Valerie Smith - Renaissance

Bell Buckle Records



Valerie Smith’s music doesn't preen or shout; instead, it beckons listeners to come closer and simply enjoy the listening experience. A singer of nuance and an exceptional instrumentalist, she has demonstrated many times over that she can create distinctive bluegrass music with her Liberty Pike band, but with RENAISSANCE she offers us a solo album that explores her diverse musical roots. The constant shifting of sounds and styles makes for an entertaining and satisfying collection of songs overflowing with passion, beauty, loss, unbridled joy and light. Utterly, gloriously head-spinning, this is simply a great record ... like a martini, with a twist of ‘y’all’! The whole album builds an expanding world of hope, optimism and love that warps into a lovely mood cocoon of warmth and positivity. At the centre of it all is Valerie’s voice, a far more versatile instrument than might have been suspected from the strictly bluegrass material that has been her bread-and-butter for the past two decades.

A playful fiddle sets the tone for the exuberant I’m Fine Bein’ Me, the sole track that features her Liberty Pike bandmates. A disarmingly honest appraisal of how she sees herself in this world of ours, never taking herself too seriously, finding humility in every detail and living in her comfort zone. It’s one of only two songs that she wrote. A Dollar Looked Mighty Good, co-written with Ashley Lewis, is a reflective song that kicks off with a mournful fiddle, joined by mandolin, as the concept of drifting back through past life experiences picks up the tempo with a sparkling air of optimism for the good times just around the corner. Though Valerie is an award-winning songwriter, the other dozen songs have been carefully chosen from fellow tunesmiths and all fit in neatly within the overall theme of the album. Nashville-based Jude Johnstone contributes a couple of stunners, On That Train and album closer Unchained. The former is a cautiously regretful love song, the swelling ache of the violin takes centre stage as the melody wanders deeper into the soul and the lyrics carry the listener simultaneously through a journey of redemption. Unchained is a powerful ballad of discovery and revelation. An expression of solace and spirituality flush with eternal optimism, Valerie’s impassioned vocal is full of emotion and believability.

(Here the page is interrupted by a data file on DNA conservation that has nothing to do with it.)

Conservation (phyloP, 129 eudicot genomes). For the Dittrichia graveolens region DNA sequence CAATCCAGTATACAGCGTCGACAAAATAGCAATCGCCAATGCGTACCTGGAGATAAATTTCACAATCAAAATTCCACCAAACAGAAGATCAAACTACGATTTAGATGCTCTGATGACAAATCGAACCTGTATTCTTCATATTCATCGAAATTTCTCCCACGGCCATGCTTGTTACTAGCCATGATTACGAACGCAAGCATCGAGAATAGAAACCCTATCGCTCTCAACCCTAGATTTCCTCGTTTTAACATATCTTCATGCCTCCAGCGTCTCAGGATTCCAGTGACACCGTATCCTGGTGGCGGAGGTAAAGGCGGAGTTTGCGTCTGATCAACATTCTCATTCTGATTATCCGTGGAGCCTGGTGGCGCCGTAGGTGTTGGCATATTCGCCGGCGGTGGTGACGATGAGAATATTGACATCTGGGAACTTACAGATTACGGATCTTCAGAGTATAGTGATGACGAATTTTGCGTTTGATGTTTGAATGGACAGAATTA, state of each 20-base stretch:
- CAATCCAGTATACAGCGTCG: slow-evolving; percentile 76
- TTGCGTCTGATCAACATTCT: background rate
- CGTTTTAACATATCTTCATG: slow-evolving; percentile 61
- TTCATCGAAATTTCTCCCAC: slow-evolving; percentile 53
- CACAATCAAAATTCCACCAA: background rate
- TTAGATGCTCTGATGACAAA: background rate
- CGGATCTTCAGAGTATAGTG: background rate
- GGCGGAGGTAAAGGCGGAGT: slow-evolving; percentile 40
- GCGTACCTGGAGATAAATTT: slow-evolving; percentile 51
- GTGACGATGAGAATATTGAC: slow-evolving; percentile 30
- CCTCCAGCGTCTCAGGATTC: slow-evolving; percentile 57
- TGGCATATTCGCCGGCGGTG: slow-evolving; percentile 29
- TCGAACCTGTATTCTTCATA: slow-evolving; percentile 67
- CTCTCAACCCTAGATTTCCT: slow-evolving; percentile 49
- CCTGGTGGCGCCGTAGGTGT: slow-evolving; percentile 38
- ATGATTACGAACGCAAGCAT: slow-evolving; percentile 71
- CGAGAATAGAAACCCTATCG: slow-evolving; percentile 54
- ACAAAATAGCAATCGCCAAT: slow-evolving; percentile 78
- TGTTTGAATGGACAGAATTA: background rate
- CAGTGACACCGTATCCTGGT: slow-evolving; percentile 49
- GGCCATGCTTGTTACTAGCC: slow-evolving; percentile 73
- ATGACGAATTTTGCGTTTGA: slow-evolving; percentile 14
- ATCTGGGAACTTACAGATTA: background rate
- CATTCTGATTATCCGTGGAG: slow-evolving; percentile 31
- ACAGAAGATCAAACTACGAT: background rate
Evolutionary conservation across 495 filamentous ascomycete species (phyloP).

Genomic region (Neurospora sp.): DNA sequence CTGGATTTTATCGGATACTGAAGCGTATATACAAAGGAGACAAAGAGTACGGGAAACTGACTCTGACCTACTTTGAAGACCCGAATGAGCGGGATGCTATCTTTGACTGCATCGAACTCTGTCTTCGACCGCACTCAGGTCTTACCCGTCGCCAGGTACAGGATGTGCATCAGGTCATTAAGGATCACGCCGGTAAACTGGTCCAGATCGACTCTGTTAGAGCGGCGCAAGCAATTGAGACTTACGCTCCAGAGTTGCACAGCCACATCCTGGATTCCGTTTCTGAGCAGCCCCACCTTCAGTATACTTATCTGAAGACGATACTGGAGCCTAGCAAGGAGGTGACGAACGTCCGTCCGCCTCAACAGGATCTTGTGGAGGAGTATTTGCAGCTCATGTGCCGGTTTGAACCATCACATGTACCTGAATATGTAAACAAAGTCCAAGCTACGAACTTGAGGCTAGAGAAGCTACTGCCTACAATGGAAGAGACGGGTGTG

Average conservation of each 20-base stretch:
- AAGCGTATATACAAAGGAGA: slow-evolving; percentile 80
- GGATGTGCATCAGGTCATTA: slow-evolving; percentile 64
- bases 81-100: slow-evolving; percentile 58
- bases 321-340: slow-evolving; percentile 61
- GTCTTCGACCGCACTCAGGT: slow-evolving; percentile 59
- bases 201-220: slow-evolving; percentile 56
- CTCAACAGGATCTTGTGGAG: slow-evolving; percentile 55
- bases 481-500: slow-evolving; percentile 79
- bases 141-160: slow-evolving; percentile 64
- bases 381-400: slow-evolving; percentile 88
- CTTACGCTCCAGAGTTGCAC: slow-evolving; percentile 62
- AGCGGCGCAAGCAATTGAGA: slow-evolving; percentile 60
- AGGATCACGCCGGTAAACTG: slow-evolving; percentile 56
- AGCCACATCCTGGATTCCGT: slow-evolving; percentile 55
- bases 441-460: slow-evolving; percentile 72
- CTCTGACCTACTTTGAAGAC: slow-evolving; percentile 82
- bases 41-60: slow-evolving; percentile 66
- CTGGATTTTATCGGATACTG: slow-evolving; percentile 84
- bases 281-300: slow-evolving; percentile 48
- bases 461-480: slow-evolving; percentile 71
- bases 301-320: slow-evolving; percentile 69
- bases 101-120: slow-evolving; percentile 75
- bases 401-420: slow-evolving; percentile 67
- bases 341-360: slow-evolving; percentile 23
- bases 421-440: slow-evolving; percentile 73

She turns to a classic bluegrass sound for Heart Of Sorrow, one of two songs co-written by Claire Lynch. It’s both bitter and resigned at the same time, with the singer realising that there’s no hope in a broken relationship. The banjo-fiddle interplay that supports Valerie takes you home, on the down low mood. In contrast Enter In, which Lynch co-wrote with Irene Kelley, is an upbeat gospel tune that skitters along with a joyfulness that will keep you on your toes. Valerie clearly loves a soft, sweet earworm of a pop song as much as she loves traditional bluegrass and her version of Amber Run’s I Found, finds her landing in just the right spot where each piece fits together just so. Equally impressive is Do You Know Where Your Heart Is Tonight, which is equal parts groovy and dreamy, with Valerie’s singular vocal guiding the listener along a well-worn path of classic country, bluegrass, folk, and Americana, but its strength lies in the comfort found in its familiarity. Dancin’ With The Stars drops back to her love of show music and cabaret, a dreamy memory for something lost with universal sentiments, and music that is suitably timeless.

The McCrary Sisters (Ann, Alfreda and Regina) step in for some celestial harmonies on the uplifting gospel number The Great I Am, which gallops along with religious fervour egged on by Andy Leftwich’s bluesy fiddle at the centre of the bluegrass-flavoured arrangement. Maintaining the religious feel is Heaven Is Holding You, a beguiling lullaby, providing just the sort of distraction many folks need these days. It’s music to get lost in—the soundtrack to embracing a daydream that you don’t want to snap out of providing a truly wistful respite.


September 2021